A Method for Ascertaining Statistical Ties

Before proceeding you might wish to read, in less technical terms, what constitutes a statistical tie.

A sample must be is randomly drawn from a population. To use this (approximate) method we must assume that the sample size is less than 10% of the size of the population. In addition, at least 10 polled voters must indicate a preference for each of the candidates being assessed.


For an example, suppose we randomly select 1359 likely registered voters about the 2000 election, asking "Which of the following candidates do you prefer for President?" At the time of the polling (it is currently February of 2000) there are still a number of candidates. Here are the poll results:

Candidate    # Favoring    % Favoring
Al Gore 315 23.18
George W. Bush   287 21.12
Bill Bradley 203 14.94
John McCain 185 13.61
Steve Forbes 113 8.31
Alan Keyes 65 4.78
Gary Bauer 27 1.99
Other 38 2.80
Undecided 126 9.27

Let PA and PB be the true (population) results for candidates A and B. Determining a statistical tie is equivalent to testing

H0: PA - PB = 0         HA: PA - PB ¹ 0 .

The poll result is designated a statistical tie if the decision is to not reject H0 at the given significance level a. Almost always, for media polls, a = 5%.

The appropriate test statistic is given by


The first expression -- based on the estimated proportions (the "hatted values") is preferred conceptually because it puts the quantity in the standard form of

Estimate of difference:

divided by the

Standard Error of the estimate:

where the standard error shrinks as the sample size grows. The other expression, using the observed counts (rather than proportions) in the two categories -- the O's -- is easier to use and avoids possible round-off errors due to obtaining proportions. The two will give exactly the same value for Z excepting rounding errors.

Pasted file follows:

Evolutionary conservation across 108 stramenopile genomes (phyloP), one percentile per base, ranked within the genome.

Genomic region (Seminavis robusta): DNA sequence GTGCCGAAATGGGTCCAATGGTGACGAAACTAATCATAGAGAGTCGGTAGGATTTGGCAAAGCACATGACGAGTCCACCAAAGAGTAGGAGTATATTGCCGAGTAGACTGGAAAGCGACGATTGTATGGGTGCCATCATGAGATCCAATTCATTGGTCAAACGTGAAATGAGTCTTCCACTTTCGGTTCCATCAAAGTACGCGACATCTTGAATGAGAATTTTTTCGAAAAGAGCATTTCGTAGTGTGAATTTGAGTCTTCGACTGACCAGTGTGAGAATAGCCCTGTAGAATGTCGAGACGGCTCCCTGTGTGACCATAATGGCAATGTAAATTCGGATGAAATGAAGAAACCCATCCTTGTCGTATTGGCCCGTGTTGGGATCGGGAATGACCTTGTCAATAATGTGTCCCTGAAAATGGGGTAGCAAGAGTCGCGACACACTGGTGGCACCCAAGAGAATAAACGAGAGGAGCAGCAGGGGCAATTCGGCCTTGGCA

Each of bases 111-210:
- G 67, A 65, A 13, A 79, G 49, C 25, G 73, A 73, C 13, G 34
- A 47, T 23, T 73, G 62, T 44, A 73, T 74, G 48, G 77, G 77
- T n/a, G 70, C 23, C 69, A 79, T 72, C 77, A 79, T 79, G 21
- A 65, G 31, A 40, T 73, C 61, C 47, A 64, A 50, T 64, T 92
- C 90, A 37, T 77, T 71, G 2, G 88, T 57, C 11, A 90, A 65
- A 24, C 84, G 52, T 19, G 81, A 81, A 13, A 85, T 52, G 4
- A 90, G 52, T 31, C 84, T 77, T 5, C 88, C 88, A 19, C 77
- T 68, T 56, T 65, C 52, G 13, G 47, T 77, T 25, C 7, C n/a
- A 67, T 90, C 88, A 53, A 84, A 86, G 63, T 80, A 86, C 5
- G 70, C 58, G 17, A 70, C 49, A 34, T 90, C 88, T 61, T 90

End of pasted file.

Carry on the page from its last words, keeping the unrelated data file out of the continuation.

Obtain this quantity, find the normal tail-area corresponding to it, and double this tail area (both directions of difference are important) to get the P-value.

Example continued

The question is: Are Al Gore and George Bush in a statistical tie? Use 5% as your error rate in deciding.

Clearly the two are not in an exact tie, either for the poll (Gore has a bit of a lead) or for the population as a whole (it would be extraordinary if two candidates were exactly tied over the entire nation of some 100,000,000 voters).

Let PG be the true proportion of people for Gore; PB the proportion of people for Bush. We test:

H0: PG - PB = 0         HA: PG - PB ¹ 0 .

Note that more than 10 fall into each of the Gore and Bush categories, so this procedure may be used. Using the first expression for Z

Estimated difference: .2318 - .2112 = .0206.
Standard error of estimated difference:     .0181.

So, the test statistic is = .0206/.0181 = 1.1412. Tail area: .1269. P-value = 2*.1269 = .2538 or 25.38%. Decision: Do not reject H0 at the 5% significance level. This is equivalent to a statistical tie. At this point Gore and Bush are in a statistical tie.

Care to try some exercises on determining statistical ties?